my snakes, for example, trust and rely on me. I provide their food, water and shelter. because of this, they don't mind when I hand them over to a new human for a little while.

and it's for that reason why they would have a hard time surviving in their natural abode.

if someone were to give me a snake they had just caught, I would say "put it back where you found it" - and I have. it's a different story for animals that have never been wild.

also, given proper housing and respect, I don't believe the snakes would ever feel troubled. snakes get curious sometimes and will wander if they aren't looked after. sometimes they get spooked. it happens to all animals.

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Re: Snakes As Pets (Part 2): Common Snake-Owning Mishaps

07/15/2010 1:57 AM

A long story about the danger from snakes...for some comic relief

Always carry a large flagon of whisky in case of snakebite and furthermore always carry a small snake." -W.C.Fields
Garden Grass Snakes, also known as Garter Snakes (Thamnophissirtalis), can be dangerous.
Yes, grass snakes, not rattlesnakes. Here's why.
A couple in Morro Bay, California, had a lot of potted plants. During a recent chilly spell, the wife was bringing a lot of them indoors to protect them from a possible freeze.
It turned out that a little green garden grass snake was hidden in one of the plants and when it had warmed up, it slithered out and the wife saw it go under the sofa.
She let out a very loud scream.
The husband (who was taking a shower) ran out into the living room naked to see what the problem was. She told him there was a snake under the sofa.
He got down on the floor on his hands and knees to look for it. About that time the family dog came and cold-nosed him on the behind. He thought the snake had bitten him, so he screamed and fell over on the floor.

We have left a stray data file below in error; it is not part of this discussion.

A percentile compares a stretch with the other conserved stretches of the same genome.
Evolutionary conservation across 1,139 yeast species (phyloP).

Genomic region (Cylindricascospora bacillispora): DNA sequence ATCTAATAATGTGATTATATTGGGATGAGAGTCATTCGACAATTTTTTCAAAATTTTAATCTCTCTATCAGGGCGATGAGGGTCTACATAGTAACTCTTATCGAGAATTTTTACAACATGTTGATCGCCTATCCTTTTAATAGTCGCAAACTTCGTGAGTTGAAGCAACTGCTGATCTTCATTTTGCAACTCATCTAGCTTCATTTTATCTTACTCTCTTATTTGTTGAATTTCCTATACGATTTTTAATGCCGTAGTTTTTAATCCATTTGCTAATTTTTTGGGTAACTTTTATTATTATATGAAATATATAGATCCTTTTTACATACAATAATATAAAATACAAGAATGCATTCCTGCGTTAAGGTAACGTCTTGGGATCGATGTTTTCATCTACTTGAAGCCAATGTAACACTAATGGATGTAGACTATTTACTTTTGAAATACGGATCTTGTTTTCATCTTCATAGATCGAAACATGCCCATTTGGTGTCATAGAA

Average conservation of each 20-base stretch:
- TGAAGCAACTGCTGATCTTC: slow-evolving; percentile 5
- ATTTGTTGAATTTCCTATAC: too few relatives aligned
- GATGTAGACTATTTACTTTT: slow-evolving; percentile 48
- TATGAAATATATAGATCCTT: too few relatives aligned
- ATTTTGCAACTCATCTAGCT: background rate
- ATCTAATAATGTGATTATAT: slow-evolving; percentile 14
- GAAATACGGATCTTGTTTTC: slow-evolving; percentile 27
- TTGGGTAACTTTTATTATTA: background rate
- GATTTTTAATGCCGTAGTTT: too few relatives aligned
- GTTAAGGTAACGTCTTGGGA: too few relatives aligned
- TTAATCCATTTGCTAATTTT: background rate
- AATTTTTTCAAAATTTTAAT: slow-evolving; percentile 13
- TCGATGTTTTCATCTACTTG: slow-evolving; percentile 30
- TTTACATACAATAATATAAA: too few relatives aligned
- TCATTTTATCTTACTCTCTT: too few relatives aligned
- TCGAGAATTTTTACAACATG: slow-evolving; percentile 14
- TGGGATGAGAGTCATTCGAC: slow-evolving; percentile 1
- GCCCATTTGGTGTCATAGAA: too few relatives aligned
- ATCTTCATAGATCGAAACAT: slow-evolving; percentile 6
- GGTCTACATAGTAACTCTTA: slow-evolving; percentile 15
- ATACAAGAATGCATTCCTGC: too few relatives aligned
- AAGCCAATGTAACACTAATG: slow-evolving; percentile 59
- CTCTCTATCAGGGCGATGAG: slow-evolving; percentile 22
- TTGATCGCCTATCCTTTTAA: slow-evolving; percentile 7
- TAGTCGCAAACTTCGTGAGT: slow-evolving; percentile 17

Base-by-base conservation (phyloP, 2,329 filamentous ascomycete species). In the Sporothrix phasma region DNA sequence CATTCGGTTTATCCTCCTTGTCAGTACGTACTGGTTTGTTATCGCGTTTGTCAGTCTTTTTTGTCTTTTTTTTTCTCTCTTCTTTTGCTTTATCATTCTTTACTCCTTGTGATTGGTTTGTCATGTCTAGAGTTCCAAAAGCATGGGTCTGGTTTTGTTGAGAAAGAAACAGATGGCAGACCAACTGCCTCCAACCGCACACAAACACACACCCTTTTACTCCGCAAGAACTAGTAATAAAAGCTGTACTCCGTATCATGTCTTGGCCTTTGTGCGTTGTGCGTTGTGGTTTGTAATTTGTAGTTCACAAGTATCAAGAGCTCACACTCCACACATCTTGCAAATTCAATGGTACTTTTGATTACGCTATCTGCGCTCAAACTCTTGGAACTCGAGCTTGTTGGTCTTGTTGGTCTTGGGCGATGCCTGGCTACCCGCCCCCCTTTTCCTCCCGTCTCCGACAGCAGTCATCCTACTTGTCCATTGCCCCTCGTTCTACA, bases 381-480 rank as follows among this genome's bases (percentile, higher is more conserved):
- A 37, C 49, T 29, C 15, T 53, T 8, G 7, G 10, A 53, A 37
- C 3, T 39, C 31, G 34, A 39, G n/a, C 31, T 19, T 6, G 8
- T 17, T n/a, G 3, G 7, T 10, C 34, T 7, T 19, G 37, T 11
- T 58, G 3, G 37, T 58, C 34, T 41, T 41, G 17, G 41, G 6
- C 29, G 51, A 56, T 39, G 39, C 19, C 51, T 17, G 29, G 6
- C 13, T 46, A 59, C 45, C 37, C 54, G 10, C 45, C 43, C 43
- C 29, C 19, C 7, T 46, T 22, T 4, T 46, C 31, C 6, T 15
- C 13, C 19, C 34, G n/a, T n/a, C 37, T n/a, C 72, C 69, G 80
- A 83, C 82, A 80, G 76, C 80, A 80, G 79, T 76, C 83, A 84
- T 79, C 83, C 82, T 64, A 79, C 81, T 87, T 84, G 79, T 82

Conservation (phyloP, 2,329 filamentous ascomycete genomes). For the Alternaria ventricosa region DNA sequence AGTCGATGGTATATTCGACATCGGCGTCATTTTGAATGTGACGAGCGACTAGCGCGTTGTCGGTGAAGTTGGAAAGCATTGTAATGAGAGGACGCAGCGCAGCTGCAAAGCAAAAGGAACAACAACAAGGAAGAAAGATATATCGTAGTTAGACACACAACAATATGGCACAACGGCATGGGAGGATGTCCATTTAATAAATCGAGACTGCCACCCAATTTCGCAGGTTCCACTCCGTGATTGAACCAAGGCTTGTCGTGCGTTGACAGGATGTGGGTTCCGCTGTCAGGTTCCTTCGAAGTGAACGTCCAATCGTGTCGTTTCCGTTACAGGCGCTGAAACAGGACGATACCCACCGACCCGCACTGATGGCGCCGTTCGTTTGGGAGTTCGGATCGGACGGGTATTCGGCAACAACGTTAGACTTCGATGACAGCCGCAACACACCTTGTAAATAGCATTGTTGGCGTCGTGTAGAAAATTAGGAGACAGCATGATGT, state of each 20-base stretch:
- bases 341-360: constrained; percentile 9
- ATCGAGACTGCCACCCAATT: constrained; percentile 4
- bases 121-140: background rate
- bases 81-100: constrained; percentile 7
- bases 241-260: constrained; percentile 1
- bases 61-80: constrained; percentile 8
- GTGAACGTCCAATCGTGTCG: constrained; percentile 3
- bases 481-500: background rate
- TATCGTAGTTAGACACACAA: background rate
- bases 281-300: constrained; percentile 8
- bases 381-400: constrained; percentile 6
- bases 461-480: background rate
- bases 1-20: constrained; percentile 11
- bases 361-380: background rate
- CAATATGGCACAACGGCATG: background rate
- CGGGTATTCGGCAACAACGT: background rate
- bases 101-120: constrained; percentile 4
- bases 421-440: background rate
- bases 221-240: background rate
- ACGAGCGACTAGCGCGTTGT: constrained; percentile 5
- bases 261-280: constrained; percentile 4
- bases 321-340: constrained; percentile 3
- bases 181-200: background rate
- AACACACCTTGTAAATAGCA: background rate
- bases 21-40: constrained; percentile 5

His wife thought he had a heart attack, so she covered him up, told him to lie still, and called an ambulance.
The attendants rushed in, wouldn't listen to his protests, and loaded him on the stretcher and started carrying him out.
About that time the snake came out from under the sofa and the Emergency Medical Technician saw it and dropped his end of the stretcher.
That's when the man broke his leg and why he is still in the hospital.
The wife still had the problem of the snake in the house, so she called on a neighbor.
He volunteered to capture the snake. He armed himself with a rolled-up newspaper and began poking under the couch. Soon he decided it was gone and told the woman, who sat down on the sofa in relief.
But while relaxing, her hand dangled in between the cushions, where she felt the snake wriggling around. She screamed and fainted, and the snake rushed back under the sofa.
The neighbor, seeing her lying there passed out, tried to use CPR to revive her.
The neighbor's wife, who had just returned from shopping at the grocery store, saw her husband's mouth on the woman's mouth and slammed her husband in the back of the head with a bag of canned goods, knocking him out and cutting his scalp to a point where it needed stitches.